Learning to like myself

For most of my life, I’ve not much liked myself. I mistrust my judgement and my motives. I feel I have to justify my choices. I never feel like I’m doing enough, giving enough and that alongside this I am a mostly inconvenient nuisance. Worrying about what I cost financially goes back a long way. Aged eleven I started keeping a diary because it helped me ascertain whether I could justify my existence on a day to day basis. I worry about being fake and fraudulent and making too much fuss and not being stoical enough and not working hard enough. I don’t like my face or my body shape either and there are lots of ways in which my body is a difficult place to be.

(And I wonder, when I share things like this if anyone is going to have a go at me for being attention seeking, or feeling sorry for myself, or not trying harder to be positive… because that all happens.)

Just in this last year or so, I’ve started having small windows of something entirely different. Usually it’s prompted by something I’ve done that has demonstrably gone well. I get bursts of time when I think I’m a decent person and that it is possible to enjoy being me. It is surprising, and the impact in terms of my feelings of wellbeing is dramatic. It also gives me some sense of what it might be like to go round feeling like a good person who is entitled to exist and be happy.

Depression has been with me for a long time. It may be with me for the rest of my life. But, these windows of getting to feel ok are dramatic and remarkable things. I really had no idea that was available. Prior to experiencing it, I did not imagine it existed, and I did not know that I was not even seeing that could be a thing. If I can do it for a few hours here and there, perhaps I can do more of it. Perhaps I can get to a place of not mostly feeling bad about who and how I am. Perhaps I can do enough things I can feel that good about that the impact continues for longer. I don’t know, but it feels worth trying.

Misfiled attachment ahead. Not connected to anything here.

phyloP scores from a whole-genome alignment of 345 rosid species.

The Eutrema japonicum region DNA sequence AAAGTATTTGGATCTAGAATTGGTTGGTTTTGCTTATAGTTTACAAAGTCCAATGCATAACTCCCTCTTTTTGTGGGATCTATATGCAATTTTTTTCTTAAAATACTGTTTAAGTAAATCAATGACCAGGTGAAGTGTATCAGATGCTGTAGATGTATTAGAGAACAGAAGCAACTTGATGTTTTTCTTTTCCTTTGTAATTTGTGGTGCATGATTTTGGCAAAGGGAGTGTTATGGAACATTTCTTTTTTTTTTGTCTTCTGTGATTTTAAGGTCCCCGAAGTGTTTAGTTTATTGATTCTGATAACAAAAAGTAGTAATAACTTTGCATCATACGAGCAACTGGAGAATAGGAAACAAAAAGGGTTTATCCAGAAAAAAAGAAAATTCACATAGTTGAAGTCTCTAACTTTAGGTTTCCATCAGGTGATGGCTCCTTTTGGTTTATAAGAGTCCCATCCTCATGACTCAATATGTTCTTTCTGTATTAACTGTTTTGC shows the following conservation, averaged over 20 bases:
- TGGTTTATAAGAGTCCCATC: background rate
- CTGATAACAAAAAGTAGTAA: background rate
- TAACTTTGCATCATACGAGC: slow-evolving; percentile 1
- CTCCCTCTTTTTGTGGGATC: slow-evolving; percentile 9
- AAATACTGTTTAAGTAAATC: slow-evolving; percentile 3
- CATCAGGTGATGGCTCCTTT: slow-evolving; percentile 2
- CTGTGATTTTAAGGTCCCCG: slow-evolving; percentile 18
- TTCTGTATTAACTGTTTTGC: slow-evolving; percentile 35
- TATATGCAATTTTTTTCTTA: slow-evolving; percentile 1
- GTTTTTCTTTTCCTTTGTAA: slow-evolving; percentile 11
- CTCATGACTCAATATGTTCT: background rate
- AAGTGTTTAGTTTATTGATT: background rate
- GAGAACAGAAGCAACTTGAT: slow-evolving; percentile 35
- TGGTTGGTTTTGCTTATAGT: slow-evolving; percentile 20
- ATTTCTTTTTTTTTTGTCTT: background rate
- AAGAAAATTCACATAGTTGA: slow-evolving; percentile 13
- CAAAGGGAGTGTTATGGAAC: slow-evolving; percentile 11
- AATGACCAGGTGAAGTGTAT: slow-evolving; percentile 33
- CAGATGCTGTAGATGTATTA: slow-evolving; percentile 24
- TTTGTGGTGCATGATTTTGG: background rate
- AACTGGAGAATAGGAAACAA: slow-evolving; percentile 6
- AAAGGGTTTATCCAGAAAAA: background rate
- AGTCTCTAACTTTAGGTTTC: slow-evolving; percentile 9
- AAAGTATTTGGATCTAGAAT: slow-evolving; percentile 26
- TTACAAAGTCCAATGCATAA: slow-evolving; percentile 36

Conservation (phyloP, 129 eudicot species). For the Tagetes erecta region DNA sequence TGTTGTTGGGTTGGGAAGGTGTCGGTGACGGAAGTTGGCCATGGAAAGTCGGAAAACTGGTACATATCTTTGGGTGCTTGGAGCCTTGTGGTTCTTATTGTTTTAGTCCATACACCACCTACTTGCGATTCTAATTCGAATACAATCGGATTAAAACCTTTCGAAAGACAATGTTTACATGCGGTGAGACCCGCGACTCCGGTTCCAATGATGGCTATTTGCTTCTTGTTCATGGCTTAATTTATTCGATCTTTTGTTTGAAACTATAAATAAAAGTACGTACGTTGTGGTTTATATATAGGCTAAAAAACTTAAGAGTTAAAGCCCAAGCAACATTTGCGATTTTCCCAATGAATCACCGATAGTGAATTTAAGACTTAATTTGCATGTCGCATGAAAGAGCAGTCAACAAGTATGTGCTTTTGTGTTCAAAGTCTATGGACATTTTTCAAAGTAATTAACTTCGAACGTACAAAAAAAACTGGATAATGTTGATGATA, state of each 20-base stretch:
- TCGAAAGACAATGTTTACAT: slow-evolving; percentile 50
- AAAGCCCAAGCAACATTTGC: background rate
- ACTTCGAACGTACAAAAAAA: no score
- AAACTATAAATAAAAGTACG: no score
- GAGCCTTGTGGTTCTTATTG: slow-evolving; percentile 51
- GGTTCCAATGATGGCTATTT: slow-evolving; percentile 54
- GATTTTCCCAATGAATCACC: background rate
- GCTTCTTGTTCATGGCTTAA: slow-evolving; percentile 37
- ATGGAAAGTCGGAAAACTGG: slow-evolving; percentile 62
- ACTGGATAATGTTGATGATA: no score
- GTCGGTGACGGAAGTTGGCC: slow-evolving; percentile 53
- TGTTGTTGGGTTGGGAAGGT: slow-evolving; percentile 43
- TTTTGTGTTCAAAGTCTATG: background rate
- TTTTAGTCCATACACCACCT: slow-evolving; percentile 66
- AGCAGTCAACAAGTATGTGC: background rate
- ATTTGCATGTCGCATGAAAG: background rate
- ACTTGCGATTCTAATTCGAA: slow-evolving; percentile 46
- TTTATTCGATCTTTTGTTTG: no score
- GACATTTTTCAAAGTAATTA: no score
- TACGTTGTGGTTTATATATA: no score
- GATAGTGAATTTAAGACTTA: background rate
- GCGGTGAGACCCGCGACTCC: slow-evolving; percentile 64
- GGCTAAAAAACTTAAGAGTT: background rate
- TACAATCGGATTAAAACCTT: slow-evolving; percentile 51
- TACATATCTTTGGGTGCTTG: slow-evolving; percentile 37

About Nimue Brown

Druid, author, dreamer, folk enthusiast, parent, wife to the most amazing artist -Tom Brown. Drinker of coffee, maker of puddings. Exploring life as a Pagan, seeking good and meaningful ways to be, struggling with mental health issues and worried about many things. View all posts by Nimue Brown

12 responses to “Learning to like myself

  • helgaleena

    Thank you for sharing something that I feel as well, nearly word for word! The major difference being that it happened to me a few years ago, and practising a focus upon those moments has completely changed my internal weather for the better. Unaware of the extent of the cloud until it began to lift. YES it is worth doing. ❤

  • Christopher Blackwell

    These are hard things for anyone to write about, because it is deeply personal. Yet it is also a problem that many people have to deal with. Bringing it out in the open may help others going through it.

  • ingvenning

    Thank you for your willingness to share your feelings! I have also struggled with similar issues. I found the following books to be super helpful: There Is Nothing Wrong with You by Cheri Huber and Letting Go of Shame by the Potter-Efrons

  • emberbear

    Of course you are a decent person. Don’t waste another second of your life believing anything else. The people who taught you to question your value are voices that you should no longer listen to. Of course, we all need to assess the value of our actions but as an avid reader of your blog it is clear to me that you are a very good person. You are kind and caring. The world benefits from your presence. Have no doubt about this. I am glad you are getting inklings of this. If you continue to believe in yourself, I will be so happy for you.

    • Nimue Brown

      It’s taken some unpicking, but the shift in perspective has been interesting to say the least. There’s a lot of things I’ve become able to see differently of late.

      • emberbear

        Absolutely. Age brings perspective in conjunction with self examination. Now that I am 55 and I can honestly say that I have looked at my interior self from every angle, I am finally happy with who I am. It’s been a long, hard road though and has involved a lot of work and extreme internal discomfort at points. You talked about keeping a diary as a child in an attempt to justify your existence. I know from my own childhood experience how painful and wrong that is and how much struggle it takes to overcome. But both you and I can congratulate ourselves on endowing our respective children with a sense of worth and value. Not entitlement, but the feeling that they are welcome in the world and loved simply for being who they are.

  • eberis

    another reply about heroics . when a hero begins Identity he or she forms an opinion on defeating the villians with a boasting consensus of what they have as an option to create miscreancy . it’s a shtick of real life danger . heroes are insecure until they finally form bravado to defeat the problem nagging them each day on the equivalent of a government program .

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